- Oxford Handbooks in Linguistics
- The Oxford Handbook of Pragmatics
- Preface and Acknowledgements
- List of Symbols and Abbreviations
- List of Contributors
- Introduction: What is Pragmatics?
- Contextualism and Semantic Minimalism
- Neo-Gricean Pragmatics
- Relevance Theory
- Formal Pragmatics
- Continental European Perspective View
- The Sociological Foundations of Pragmatics
- Presupposition and Givenness
- Speech Acts
- Deixis and the Interactional Foundations of Reference
- Cognitive Pragmatics
- Developmental Pragmatics
- Experimental Pragmatics
- Computational Pragmatics
- Clinical Pragmatics
- Politeness and Impoliteness
- Cross-Cultural and Intercultural Pragmatics
- Interlanguage Pragmatics
- Conversation Analysis
- Pragmatics and Semantics
- Pragmatics and Grammar: More Pragmatics or More Grammar
- Pragmatics and Morphology: Morphopragmatics
- Pragmatics and the Lexicon
- Pragmatics and Prosody
- Pragmatics and Language Change: Historical Pragmatics
- Pragmatics and Information Structure
- Oxford Handbooks in Linguistics
Abstract and Keywords
This chapter presents a characterisation of the field of computational pragmatics, discusses some of the fundamental issues in the field, and provides a survey of recent developments. Central to computational pragmatics is the development and use of computational tools and models for studying the relations between utterances and their context of use. Essential for understanding these relations are the use of inference and the description of language use as actions inspired by the context, and intended to influence the context. The chapter therefore focuses on recent work in the use of inference for utterance interpretation and in dialogue modeling in terms of dialogue acts, viewed as context-changing actions. The chapter concludes with a survey of recent activities concerning the construction and use of resources in computational pragmatics, in particular annotation schemes, annotated corpora, and tools for corpus construction and use.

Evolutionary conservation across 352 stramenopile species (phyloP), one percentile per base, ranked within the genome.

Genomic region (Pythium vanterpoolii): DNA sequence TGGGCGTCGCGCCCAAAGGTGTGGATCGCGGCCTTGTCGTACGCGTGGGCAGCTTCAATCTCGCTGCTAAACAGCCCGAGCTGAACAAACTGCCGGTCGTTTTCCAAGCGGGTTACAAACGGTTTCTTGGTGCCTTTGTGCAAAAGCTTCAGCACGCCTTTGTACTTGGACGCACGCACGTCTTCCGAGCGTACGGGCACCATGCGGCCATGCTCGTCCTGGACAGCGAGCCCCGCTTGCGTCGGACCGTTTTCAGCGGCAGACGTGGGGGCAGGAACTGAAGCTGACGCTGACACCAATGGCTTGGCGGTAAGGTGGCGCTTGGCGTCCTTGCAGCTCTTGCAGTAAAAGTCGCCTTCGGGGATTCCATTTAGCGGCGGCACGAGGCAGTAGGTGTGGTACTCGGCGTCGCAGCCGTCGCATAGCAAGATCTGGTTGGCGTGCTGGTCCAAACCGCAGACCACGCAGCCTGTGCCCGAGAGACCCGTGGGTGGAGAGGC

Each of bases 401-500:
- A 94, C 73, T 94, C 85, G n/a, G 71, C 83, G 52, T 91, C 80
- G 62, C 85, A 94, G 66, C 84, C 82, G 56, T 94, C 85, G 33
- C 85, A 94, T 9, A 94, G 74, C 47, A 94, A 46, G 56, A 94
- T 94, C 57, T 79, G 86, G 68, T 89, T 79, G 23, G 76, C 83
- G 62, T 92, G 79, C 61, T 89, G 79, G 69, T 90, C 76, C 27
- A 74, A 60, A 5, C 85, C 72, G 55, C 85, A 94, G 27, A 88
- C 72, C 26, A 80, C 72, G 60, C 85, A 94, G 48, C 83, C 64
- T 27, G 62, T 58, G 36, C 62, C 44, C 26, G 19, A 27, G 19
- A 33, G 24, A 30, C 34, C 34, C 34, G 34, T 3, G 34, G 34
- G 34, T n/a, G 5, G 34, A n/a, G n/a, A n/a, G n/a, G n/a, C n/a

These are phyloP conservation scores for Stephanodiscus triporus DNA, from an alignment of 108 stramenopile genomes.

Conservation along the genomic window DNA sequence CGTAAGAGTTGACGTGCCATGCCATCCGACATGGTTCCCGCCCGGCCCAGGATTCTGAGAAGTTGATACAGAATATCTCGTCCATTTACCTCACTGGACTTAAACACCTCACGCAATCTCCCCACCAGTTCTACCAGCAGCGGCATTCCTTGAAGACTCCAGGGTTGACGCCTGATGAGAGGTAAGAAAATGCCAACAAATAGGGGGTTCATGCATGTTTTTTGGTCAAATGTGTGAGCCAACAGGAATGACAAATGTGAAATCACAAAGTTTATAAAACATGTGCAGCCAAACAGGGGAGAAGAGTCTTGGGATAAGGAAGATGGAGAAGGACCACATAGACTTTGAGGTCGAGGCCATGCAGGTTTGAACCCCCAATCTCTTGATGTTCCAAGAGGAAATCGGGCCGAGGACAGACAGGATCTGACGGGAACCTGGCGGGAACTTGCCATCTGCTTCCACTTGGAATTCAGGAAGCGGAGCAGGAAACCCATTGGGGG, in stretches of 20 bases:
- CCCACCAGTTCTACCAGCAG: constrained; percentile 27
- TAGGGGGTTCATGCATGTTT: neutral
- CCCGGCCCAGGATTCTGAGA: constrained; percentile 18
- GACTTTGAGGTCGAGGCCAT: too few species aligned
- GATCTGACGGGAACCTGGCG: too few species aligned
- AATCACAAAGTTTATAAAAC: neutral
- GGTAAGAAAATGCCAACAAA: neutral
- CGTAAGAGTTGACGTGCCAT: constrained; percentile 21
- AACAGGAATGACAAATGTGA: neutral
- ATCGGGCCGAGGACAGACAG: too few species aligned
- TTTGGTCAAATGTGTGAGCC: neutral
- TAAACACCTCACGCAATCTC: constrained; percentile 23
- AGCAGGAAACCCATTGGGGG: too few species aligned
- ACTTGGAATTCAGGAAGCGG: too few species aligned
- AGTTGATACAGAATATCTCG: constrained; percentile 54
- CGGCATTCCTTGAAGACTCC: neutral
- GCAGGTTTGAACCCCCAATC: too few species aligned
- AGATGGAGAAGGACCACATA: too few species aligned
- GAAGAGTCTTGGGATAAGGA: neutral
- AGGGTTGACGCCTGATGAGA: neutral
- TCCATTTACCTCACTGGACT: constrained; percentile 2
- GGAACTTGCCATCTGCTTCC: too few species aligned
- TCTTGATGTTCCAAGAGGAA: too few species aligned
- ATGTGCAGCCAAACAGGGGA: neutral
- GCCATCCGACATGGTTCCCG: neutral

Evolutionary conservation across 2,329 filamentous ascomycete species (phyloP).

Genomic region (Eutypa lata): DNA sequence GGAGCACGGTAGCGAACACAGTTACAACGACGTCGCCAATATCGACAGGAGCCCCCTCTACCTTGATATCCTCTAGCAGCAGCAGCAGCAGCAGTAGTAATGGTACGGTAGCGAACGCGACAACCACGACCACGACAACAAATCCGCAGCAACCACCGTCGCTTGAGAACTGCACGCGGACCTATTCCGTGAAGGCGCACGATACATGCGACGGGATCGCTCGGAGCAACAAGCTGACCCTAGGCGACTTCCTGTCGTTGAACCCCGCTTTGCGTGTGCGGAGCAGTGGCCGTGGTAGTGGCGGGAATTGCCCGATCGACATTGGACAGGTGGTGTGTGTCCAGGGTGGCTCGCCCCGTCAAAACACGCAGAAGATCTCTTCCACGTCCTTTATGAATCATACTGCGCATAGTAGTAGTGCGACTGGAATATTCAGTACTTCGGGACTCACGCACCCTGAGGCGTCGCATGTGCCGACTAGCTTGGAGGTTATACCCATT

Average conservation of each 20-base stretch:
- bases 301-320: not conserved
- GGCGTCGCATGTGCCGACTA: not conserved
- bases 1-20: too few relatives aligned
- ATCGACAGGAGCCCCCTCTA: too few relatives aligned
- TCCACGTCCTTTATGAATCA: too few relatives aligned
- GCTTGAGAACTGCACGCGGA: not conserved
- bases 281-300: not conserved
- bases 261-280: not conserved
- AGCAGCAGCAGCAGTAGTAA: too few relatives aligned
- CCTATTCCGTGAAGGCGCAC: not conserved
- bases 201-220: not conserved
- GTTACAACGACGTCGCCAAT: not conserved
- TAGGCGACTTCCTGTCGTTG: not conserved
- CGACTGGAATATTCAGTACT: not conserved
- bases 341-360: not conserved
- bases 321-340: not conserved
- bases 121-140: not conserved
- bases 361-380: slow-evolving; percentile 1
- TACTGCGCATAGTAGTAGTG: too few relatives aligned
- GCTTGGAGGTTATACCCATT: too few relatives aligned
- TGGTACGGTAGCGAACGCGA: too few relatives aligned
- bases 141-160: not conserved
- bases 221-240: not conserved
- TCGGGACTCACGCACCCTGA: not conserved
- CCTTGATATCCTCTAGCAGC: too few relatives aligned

Harry Bunt is Professor of Computational Linguistics at Tilburg University in The Netherlands. He started out as a theoretical physicist with a side interest in artificial intelligence, and worked for a number of years at Philips Research. He later moved into AI and language understanding. He published the monograph Mass terms and model-theoretic semantics (Cambridge University Press, 1985) and the edited volumes Computing Meaning 1-4 (Kluwer/Springer, 1999-2014). His research has been concerned with all aspects of language processing, with a focus on computational semantics and pragmatics, as well as with multimodal interaction, knowledge representation, context modelling and reasoning, With William Black he published the book Abduction, belief, and context in dialogue (Benjamins, 2000). He developed the framework of Dynamic Interpretation Theory for dialogue semantics and pragmatics, including the DIT++ taxonomy of dialogue act types, and is the main author of the ISO 24617-2 standard for dialogue act annotation.
Access to the complete content on Oxford Handbooks Online requires a subscription or purchase. Public users are able to search the site and view the abstracts and keywords for each book and chapter without a subscription.
If you have purchased a print title that contains an access token, please see the token for information about how to register your code.